In the square opposite we saw the simple nineteenth century worker’s cottage where Stalin was born.

The house where Stalin was born, Gori
It stands alone, all the neighbouring properties, like most of Gori's buildings from that period, having been demolished as the town has modernised. It was reminiscent of Kim Il Sun's house, though without the parkland setting.

Inside the house where Stalin was born
Again like, Kim, we saw Stalin's private train,...

Lynne boards Stalin's private train, Gori
..... but unlike in North Korea we were able to get on it and walk the length of the carriage.

Stalin's private train, Gori
There was childish glee in the way Lynne photographed his private toilet.

Stalin's private bathroom on his private train, Gori

Leaving Gori we drove on to Kutaisi, Georgia's second city. The drive was scary, the two lane road was busy and Alex's overtaking was aggressive to say the least. The big BMW had immense acceleration which he relied upon to keep out of trouble. Unfortunately other drivers seemed equally aggressive but few were as well equipped. Back in Azerbaijan our driver Togrul had merely raised his eyebrows when discussing Georgian driving standards. I was beginning to understand his meaning.
Honey bread on sale by the roadside, Kutaisi

Nearing Kutaisi the road was lined with stalls selling something we did not recognise. 'Honey bread,' Dinara told us. We stopped to look at one of the stall-holder’s ovens and bought a loaf. It was delicious.

Honey bread production near Kutaisi
Kutaisi does not present its best face to those arriving from the east. We entered the city through an area of post-industrial dereliction. We had seen the same in Armenia ten years earlier and for the same reason - the Soviet Union deliberately placed parts of complex industrial processes in outlying republics, but never the whole process, so at independence they found they had either lost their suppliers or their market.

We found our guesthouse in the old part of the city which sits on a hill, the large balcony giving a good view over the newer parts that have colonised the valley below. At dinner, as expected, every inch of the table was covered in goodies and despite serious work, ably assisted by Dinara and Alex, we were able to see off only a small proportion of what was on offer. We ate cucumber and tomato salad, rice and vegetables, aubergine purée with walnuts, mushrooms with dill, vegetable soup, chicken pieces, pork with a walnut and garlic sauce, homemade burgers and finally, watermelon. We also enjoyed a litre of 'homemade' white wine – as brown and oxidized as always.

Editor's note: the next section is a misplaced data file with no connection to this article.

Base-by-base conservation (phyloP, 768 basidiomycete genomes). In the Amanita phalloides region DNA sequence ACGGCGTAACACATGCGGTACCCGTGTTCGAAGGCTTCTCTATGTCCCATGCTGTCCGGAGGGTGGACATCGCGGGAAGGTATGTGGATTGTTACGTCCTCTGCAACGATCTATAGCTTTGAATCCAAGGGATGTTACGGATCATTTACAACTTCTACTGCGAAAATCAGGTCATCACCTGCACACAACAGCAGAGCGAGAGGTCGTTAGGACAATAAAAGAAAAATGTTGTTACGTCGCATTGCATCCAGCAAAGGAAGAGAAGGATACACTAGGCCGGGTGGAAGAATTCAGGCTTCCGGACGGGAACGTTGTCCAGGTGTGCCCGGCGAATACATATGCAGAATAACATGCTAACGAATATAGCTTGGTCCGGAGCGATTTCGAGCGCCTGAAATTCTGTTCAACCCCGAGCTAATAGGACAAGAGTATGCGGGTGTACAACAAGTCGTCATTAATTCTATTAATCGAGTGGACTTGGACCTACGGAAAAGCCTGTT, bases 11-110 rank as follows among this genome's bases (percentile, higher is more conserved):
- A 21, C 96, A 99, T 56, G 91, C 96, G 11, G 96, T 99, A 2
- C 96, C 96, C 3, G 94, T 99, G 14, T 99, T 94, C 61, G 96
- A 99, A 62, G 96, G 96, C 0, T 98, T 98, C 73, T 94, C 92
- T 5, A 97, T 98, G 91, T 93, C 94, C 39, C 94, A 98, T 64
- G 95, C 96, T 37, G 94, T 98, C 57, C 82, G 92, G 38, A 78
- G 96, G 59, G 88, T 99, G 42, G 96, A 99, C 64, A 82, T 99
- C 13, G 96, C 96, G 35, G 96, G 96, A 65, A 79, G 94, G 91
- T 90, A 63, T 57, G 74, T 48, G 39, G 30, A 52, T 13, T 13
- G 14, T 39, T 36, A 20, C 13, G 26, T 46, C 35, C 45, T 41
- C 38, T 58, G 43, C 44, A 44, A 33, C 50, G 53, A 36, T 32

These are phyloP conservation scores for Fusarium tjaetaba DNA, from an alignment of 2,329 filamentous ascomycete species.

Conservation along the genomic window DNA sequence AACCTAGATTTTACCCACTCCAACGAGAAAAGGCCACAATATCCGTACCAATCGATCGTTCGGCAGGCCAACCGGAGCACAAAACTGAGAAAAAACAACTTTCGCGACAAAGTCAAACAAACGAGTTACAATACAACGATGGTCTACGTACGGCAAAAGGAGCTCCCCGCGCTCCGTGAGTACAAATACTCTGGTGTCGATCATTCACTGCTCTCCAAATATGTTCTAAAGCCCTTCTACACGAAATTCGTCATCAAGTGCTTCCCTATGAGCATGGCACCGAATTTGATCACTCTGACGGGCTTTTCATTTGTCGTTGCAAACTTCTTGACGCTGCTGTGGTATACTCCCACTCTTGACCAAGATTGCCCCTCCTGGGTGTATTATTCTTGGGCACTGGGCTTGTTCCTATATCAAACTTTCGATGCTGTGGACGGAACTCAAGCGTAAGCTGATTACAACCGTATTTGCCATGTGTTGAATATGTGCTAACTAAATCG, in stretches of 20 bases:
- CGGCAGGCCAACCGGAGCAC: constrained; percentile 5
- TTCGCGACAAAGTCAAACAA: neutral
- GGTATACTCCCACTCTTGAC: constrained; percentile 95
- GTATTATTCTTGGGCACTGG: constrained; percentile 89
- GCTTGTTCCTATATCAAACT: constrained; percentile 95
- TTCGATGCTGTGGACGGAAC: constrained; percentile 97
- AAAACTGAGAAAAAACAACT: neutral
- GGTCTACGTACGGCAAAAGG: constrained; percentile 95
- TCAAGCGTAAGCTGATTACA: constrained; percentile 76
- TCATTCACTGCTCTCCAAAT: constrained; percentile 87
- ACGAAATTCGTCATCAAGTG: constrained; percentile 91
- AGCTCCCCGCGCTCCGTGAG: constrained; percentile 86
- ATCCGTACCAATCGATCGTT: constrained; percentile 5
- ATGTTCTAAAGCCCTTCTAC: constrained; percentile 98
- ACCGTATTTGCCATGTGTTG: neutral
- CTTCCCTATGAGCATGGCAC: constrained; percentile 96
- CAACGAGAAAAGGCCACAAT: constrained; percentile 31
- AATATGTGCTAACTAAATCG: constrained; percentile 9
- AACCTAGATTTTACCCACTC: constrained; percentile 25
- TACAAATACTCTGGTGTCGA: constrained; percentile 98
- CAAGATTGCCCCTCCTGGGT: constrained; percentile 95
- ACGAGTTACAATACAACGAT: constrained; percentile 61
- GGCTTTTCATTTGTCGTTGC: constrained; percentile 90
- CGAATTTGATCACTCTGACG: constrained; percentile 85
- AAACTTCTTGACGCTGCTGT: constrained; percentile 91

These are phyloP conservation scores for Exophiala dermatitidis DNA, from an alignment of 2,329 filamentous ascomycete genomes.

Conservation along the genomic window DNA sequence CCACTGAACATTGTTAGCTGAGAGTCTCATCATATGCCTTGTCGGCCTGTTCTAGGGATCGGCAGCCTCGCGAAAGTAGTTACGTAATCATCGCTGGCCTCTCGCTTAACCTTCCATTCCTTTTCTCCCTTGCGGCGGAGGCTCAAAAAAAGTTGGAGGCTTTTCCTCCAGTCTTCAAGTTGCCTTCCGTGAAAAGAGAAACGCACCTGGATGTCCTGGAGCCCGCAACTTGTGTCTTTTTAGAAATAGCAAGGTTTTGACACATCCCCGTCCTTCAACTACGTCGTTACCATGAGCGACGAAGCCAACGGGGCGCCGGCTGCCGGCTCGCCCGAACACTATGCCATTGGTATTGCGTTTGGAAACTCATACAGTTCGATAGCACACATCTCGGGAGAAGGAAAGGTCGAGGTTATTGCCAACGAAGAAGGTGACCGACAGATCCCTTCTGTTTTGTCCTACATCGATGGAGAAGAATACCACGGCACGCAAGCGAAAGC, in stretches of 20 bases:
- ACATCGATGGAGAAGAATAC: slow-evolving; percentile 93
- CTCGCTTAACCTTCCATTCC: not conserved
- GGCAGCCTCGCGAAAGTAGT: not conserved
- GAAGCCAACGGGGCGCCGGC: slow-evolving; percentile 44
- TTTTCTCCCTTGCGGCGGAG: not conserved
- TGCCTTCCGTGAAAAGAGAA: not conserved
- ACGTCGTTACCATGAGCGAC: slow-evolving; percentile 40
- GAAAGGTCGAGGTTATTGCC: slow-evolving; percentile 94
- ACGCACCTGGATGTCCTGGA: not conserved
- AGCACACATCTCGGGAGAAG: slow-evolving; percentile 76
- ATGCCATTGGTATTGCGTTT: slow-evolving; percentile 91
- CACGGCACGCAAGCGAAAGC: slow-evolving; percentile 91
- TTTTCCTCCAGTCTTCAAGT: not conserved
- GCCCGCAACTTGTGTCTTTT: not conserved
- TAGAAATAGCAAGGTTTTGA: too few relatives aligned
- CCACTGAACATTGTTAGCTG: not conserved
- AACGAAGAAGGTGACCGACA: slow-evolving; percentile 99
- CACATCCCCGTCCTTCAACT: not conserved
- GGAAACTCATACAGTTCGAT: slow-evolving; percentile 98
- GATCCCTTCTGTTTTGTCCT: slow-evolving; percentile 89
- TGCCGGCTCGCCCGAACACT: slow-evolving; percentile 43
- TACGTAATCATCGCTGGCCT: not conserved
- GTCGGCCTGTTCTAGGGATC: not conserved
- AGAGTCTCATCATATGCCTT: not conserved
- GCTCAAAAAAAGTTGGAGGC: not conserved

We shared the guesthouse with a group from Dragoman Travel whose leader gave them careful instructions for their arrival in Turkey the next day. I spoke to him the next morning, he had picked up what he called 'the truck' (and it was much more of a truck than a coach) in Malaysia and driven it to Beijing where the tour started. Some of his clients had travelled the whole length of the Silk Road with him and would stay until the end in Istanbul while others had joined for just a section of the journey.

*Appalling as this is, it is a drop in the ocean compared with the American cluster bombing of Laos in the 1960s and 70s which has left tens of millions of unexploded bomblets that are still killing peasant farmers (and their children) today. See Phonsavon, The Plain of Jars and Unexploded Ordnance.